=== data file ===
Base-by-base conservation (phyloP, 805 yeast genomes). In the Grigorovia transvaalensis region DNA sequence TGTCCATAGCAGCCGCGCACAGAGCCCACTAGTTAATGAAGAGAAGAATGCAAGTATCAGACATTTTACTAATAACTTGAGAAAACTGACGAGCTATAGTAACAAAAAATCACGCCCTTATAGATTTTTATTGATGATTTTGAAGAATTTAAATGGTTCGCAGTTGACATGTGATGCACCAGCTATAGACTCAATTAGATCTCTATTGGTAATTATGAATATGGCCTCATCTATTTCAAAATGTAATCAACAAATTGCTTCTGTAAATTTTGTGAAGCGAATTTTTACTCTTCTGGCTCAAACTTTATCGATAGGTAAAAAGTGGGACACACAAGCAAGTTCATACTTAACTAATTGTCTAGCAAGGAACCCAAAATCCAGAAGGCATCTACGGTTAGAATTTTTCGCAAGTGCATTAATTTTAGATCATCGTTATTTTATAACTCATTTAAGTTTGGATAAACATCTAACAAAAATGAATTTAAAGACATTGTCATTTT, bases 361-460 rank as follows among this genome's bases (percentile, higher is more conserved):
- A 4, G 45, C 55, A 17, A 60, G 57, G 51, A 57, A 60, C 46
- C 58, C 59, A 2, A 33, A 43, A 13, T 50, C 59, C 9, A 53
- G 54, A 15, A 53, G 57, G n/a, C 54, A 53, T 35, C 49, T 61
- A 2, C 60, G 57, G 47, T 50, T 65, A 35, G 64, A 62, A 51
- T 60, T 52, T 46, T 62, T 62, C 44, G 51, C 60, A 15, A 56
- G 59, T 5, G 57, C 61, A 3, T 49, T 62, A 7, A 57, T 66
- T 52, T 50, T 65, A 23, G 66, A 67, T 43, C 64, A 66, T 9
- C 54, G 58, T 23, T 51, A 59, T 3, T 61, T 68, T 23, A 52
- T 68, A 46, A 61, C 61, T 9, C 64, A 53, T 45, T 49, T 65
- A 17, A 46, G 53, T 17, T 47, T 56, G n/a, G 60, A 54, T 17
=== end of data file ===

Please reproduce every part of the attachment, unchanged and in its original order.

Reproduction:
Base-by-base conservation (phyloP, 805 yeast genomes). In the Grigorovia transvaalensis region DNA sequence TGTCCATAGCAGCCGCGCACAGAGCCCACTAGTTAATGAAGAGAAGAATGCAAGTATCAGACATTTTACTAATAACTTGAGAAAACTGACGAGCTATAGTAACAAAAAATCACGCCCTTATAGATTTTTATTGATGATTTTGAAGAATTTAAATGGTTCGCAGTTGACATGTGATGCACCAGCTATAGACTCAATTAGATCTCTATTGGTAATTATGAATATGGCCTCATCTATTTCAAAATGTAATCAACAAATTGCTTCTGTAAATTTTGTGAAGCGAATTTTTACTCTTCTGGCTCAAACTTTATCGATAGGTAAAAAGTGGGACACACAAGCAAGTTCATACTTAACTAATTGTCTAGCAAGGAACCCAAAATCCAGAAGGCATCTACGGTTAGAATTTTTCGCAAGTGCATTAATTTTAGATCATCGTTATTTTATAACTCATTTAAGTTTGGATAAACATCTAACAAAAATGAATTTAAAGACATTGTCATTTT, bases 361-460 rank as follows among this genome's bases (percentile, higher is more conserved):
- A 4, G 45, C 55, A 17, A 60, G 57, G 51, A 57, A 60, C 46
- C 58, C 59, A 2, A 33, A 43, A 13, T 50, C 59, C 9, A 53
- G 54, A 15, A 53, G 57, G n/a, C 54, A 53, T 35, C 49, T 61
- A 2, C 60, G 57, G 47, T 50, T 65, A 35, G 64, A 62, A 51
- T 60, T 52, T 46, T 62, T 62, C 44, G 51, C 60, A 15, A 56
- G 59, T 5, G 57, C 61, A 3, T 49, T 62, A 7, A 57, T 66
- T 52, T 50, T 65, A 23, G 66, A 67, T 43, C 64, A 66, T 9
- C 54, G 58, T 23, T 51, A 59, T 3, T 61, T 68, T 23, A 52
- T 68, A 46, A 61, C 61, T 9, C 64, A 53, T 45, T 49, T 65
- A 17, A 46, G 53, T 17, T 47, T 56, G n/a, G 60, A 54, T 17